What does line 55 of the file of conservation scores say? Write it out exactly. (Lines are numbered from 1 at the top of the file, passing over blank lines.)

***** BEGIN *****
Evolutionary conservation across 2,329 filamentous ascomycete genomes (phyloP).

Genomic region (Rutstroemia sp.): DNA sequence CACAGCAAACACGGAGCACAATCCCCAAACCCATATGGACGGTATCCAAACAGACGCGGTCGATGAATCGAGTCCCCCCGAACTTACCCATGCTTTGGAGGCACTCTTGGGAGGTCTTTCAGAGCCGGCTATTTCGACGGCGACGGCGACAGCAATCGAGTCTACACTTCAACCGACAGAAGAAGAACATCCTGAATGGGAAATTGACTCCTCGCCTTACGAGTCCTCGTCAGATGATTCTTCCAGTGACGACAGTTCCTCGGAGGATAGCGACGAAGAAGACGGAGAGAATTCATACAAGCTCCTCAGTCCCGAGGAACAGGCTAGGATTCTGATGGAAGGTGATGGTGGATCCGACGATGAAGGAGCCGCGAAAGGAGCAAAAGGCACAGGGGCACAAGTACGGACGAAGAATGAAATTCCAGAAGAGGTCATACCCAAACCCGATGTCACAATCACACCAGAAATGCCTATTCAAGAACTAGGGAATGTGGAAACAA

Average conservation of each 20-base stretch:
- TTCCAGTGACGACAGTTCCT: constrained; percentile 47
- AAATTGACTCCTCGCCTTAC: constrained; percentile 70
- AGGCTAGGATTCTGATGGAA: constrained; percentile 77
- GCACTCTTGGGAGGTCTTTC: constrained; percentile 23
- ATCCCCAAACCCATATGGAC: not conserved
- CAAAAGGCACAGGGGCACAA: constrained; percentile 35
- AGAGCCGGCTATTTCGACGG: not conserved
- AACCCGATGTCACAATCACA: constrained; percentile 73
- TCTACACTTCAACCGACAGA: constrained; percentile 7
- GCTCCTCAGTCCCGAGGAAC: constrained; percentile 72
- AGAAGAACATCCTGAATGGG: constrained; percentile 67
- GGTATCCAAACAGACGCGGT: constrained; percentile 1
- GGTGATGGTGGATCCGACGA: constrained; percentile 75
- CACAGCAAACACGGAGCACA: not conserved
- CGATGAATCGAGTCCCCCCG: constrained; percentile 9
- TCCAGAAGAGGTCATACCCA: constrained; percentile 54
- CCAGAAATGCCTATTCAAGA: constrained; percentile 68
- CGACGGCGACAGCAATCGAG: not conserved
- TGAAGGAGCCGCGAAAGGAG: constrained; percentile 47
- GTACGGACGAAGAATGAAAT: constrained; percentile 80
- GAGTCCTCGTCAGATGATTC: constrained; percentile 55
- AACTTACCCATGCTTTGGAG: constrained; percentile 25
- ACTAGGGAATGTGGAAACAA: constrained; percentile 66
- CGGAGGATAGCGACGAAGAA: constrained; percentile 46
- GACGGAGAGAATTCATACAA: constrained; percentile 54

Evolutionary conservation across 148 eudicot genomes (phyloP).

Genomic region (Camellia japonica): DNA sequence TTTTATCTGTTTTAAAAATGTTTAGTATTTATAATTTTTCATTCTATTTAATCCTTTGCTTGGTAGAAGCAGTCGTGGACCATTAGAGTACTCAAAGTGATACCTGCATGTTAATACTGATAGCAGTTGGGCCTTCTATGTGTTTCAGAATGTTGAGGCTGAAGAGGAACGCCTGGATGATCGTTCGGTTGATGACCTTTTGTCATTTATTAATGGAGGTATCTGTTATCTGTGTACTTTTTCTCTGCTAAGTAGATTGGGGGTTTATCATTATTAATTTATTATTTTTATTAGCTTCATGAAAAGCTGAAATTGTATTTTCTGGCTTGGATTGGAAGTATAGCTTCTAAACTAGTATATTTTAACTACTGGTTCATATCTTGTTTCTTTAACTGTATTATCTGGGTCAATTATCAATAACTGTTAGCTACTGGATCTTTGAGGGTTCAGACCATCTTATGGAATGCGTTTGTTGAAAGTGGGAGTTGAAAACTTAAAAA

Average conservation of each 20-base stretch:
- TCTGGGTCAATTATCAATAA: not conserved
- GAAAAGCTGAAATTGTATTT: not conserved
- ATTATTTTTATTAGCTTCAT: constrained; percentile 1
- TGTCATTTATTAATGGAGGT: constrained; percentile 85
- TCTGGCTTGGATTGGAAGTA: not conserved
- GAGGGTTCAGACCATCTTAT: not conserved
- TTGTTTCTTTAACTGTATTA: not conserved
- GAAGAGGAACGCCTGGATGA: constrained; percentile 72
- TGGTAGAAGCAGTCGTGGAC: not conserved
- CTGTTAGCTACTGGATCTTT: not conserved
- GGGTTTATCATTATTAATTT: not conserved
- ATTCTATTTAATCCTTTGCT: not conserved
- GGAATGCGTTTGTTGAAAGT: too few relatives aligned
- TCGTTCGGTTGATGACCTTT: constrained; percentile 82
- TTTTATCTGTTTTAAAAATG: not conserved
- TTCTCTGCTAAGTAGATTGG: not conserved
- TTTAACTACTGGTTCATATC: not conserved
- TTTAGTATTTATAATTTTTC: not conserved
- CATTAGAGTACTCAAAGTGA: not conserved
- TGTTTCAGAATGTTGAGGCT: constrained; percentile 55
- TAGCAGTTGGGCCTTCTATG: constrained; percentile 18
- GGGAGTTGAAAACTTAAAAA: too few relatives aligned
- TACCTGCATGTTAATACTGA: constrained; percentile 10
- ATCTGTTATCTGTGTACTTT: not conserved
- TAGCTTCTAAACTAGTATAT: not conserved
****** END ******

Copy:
- ATCTGTTATCTGTGTACTTT: not conserved